“The overall demand for anime, manga and video games in Japan has never been higher than it is now,” said Kanemitsu. “It’s just being redirected through online portals.”

This explains the rise in Japan of VTubers (virtual YouTube hosts), he said, entertainers who livestream on the video-sharing platform with computer-generated anime avatars. VTubers dominated the top 10 list of online donations this summer via Super Chat, a service that enables viewers to contribute cash while commenting on livestreams.

The other unexpected phenomenon to hit the anime business this autumn was the blockbuster “Demon Slayer: Kimetsu no Yaiba the Movie — Mugen Train.” The movie opened on Oct. 16 and became the highest-grossing film in the world for that weekend. It is now the top grossing film ever in Japan.

One month before the theatrical release of “Demon Slayer,” I spoke with professor Tadashi Sudo, anime critic, business analyst and founder of trade site Anime!Anime!. Sudo was compiling the annual anime industry report for 2019, which was published on Dec. 9 by the Association of Japanese Animations.

According to Sudo, the overall industry saw record growth of 15% from 2018 to 2019, driven by the expansion of international markets and streaming services. But the surprise was that the domestic market also grew, with a spike in merchandising sales from two titles launched last year, both based on character goods: “Rilakkuma and Kaoru” and “Sumikkogurashi.”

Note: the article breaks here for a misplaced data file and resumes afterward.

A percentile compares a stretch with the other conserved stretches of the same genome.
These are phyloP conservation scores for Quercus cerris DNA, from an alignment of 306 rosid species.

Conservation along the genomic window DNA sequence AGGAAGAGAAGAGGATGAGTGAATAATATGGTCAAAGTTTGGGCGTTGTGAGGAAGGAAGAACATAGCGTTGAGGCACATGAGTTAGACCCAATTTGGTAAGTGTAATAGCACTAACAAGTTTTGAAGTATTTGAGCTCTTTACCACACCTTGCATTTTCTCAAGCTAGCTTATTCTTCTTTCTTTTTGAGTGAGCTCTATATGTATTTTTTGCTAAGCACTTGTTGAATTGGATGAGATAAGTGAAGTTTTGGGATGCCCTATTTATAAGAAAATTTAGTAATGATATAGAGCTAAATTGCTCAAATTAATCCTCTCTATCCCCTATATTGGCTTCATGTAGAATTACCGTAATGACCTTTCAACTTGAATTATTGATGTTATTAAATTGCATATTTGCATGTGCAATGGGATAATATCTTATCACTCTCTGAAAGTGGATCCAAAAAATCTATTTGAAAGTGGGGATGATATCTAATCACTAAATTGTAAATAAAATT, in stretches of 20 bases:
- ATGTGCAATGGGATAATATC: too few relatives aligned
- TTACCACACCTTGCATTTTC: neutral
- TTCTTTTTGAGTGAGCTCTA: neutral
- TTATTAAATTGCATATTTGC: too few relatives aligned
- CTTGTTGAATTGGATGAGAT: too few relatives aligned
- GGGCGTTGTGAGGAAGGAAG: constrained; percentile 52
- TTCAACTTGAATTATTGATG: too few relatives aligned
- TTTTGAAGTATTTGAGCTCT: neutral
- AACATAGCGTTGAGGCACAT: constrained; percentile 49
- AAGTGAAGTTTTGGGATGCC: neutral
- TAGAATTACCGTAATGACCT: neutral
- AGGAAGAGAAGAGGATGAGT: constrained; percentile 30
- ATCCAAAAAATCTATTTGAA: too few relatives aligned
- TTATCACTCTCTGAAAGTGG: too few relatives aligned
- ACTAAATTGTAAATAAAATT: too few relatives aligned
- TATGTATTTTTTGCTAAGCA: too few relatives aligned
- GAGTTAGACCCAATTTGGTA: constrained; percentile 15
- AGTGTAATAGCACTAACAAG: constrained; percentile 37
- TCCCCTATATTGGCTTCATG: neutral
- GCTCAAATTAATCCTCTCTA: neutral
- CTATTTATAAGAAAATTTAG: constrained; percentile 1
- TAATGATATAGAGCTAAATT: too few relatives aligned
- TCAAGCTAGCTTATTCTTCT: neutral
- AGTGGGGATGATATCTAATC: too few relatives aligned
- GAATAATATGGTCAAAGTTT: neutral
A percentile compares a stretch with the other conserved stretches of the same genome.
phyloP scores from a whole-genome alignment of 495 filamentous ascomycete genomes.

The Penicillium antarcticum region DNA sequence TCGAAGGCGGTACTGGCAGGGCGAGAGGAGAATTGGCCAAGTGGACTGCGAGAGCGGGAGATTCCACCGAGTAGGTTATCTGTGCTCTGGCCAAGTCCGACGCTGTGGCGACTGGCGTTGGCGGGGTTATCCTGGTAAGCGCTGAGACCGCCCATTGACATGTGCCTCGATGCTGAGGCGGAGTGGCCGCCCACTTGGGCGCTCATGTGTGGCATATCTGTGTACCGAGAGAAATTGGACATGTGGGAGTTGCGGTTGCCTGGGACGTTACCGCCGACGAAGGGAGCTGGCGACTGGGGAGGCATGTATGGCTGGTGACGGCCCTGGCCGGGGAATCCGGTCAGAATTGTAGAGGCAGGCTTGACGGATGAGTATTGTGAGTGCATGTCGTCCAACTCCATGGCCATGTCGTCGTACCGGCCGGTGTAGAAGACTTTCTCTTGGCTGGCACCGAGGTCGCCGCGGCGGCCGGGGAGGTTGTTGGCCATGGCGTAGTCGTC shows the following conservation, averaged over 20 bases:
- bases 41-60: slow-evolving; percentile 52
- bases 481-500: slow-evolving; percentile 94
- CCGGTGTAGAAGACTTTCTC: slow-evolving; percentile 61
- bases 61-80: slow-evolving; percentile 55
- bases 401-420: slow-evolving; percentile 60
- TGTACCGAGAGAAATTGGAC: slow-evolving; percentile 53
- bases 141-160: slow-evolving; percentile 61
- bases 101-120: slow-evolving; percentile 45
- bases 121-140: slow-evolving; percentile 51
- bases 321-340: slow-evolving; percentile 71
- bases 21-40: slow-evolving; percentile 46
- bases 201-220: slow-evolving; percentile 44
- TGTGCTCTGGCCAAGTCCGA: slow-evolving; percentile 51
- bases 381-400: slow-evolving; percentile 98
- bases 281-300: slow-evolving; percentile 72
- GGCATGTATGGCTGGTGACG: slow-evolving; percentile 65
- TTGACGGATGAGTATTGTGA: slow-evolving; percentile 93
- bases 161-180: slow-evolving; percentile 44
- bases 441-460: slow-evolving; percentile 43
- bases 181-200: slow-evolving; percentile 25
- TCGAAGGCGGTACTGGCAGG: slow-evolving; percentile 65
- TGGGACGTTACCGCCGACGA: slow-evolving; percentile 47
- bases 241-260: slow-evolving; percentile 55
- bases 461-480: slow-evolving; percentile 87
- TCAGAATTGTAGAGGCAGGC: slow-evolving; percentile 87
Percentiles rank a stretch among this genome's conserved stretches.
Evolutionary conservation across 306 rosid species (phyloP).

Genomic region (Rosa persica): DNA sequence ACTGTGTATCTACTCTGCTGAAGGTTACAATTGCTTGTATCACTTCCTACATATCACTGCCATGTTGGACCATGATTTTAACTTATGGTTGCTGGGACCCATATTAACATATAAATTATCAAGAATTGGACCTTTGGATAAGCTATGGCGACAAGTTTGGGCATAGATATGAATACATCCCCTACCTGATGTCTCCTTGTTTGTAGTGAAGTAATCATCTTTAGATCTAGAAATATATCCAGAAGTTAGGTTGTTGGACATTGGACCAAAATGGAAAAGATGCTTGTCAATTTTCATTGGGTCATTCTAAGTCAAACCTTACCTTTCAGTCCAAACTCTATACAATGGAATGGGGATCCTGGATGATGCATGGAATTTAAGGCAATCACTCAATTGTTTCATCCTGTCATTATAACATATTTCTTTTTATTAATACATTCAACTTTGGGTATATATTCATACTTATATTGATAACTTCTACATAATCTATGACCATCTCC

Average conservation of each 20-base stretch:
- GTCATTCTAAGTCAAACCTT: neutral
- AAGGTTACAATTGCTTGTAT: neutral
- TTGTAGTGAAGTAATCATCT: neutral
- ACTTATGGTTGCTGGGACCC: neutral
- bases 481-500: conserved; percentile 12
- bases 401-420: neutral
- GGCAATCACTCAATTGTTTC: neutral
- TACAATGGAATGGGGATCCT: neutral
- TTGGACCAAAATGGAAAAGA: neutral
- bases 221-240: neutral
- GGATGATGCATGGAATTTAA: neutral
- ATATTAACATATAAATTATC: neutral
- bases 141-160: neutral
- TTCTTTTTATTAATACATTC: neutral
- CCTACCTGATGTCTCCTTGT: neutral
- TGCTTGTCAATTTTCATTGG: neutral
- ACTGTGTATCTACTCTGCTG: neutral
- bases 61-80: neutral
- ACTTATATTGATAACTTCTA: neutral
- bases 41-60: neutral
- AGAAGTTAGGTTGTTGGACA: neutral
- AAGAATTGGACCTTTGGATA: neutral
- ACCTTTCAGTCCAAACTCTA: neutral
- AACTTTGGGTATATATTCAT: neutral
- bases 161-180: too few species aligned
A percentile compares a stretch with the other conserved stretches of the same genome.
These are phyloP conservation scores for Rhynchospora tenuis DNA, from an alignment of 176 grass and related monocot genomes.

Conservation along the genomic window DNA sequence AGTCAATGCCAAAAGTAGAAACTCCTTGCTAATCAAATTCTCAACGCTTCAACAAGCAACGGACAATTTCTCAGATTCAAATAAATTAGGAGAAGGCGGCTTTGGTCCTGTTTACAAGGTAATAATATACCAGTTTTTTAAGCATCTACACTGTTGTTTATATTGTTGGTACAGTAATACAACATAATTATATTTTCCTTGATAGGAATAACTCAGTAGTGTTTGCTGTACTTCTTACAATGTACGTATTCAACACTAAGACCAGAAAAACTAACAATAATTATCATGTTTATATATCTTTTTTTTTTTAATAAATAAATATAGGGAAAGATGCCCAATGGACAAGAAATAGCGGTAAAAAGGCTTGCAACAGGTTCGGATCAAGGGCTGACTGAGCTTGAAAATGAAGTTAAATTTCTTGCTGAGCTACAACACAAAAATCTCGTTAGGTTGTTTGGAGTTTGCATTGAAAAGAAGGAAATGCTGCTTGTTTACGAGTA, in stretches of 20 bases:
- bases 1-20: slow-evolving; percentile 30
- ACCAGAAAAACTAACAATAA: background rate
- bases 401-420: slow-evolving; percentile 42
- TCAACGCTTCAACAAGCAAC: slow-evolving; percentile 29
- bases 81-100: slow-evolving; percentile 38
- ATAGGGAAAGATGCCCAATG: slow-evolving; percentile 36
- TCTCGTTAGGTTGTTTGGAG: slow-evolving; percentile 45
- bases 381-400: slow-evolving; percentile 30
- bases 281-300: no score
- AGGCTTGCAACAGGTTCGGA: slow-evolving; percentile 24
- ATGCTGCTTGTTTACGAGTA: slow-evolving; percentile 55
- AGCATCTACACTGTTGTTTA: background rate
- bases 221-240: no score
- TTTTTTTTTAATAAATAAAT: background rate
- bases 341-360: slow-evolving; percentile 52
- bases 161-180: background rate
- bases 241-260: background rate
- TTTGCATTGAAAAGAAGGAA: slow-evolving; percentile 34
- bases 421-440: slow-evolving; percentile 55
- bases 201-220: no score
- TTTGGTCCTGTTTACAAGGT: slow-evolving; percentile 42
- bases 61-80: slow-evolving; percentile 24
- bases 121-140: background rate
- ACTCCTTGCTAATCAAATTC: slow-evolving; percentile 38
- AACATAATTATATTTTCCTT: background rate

The anime audience in Japan now spans the “Anpanman” age (young children) to fans in their 60s, he added, “and Japanese studios seem to be handling the COVID-19 crisis pretty well. A lot of big releases have been pushed back to the end of this year, so we’ll soon see what happens.”

The explosive success of “Demon Slayer” is what happened, and it has overshadowed nearly every other anime story in 2020 except one: the equally dramatic surge of anime on streaming platforms.

Shortly after Netflix announced that the number of households watching anime on its service jumped by 50% in the year leading up to September, with anime titles in top 10 most-watched lists across almost 100 countries, Sony Corp. purchased U.S.-based anime streaming service Crunchyroll from WarnerMedia for $1.2 billion.

The Crunchyroll sale capped off a year in which anime became a darling of streaming media platforms. The box office bonanza for “Demon Slayer” is a case in point. Its original manga sold modestly in the three years leading up to 2019, when the anime series was first broadcast on domestic network television.

The staggered rollout of episodes on TV built audience loyalty over enough time for a fan base to develop on social media and go viral. The series was then streamed non-exclusively on a range of sites, making it ubiquitous and accessible prior to the movie’s October premiere.

It’s a lesson Japan’s industry players should heed in 2021. Exclusive co-production and licensing deals with behemoths like Netflix and Amazon have created a price bubble for studios, raising the investment fees paid per-episode by three or four times. But a series that is only streamed on one site and binge-watched in a single session is less likely to become a record-breaking mega-hit — let alone get renewed for another season.

Roland Kelts is the author of “Japanamerica: How Japanese Pop Culture has Invaded the U.S.” and a visiting professor at Waseda University.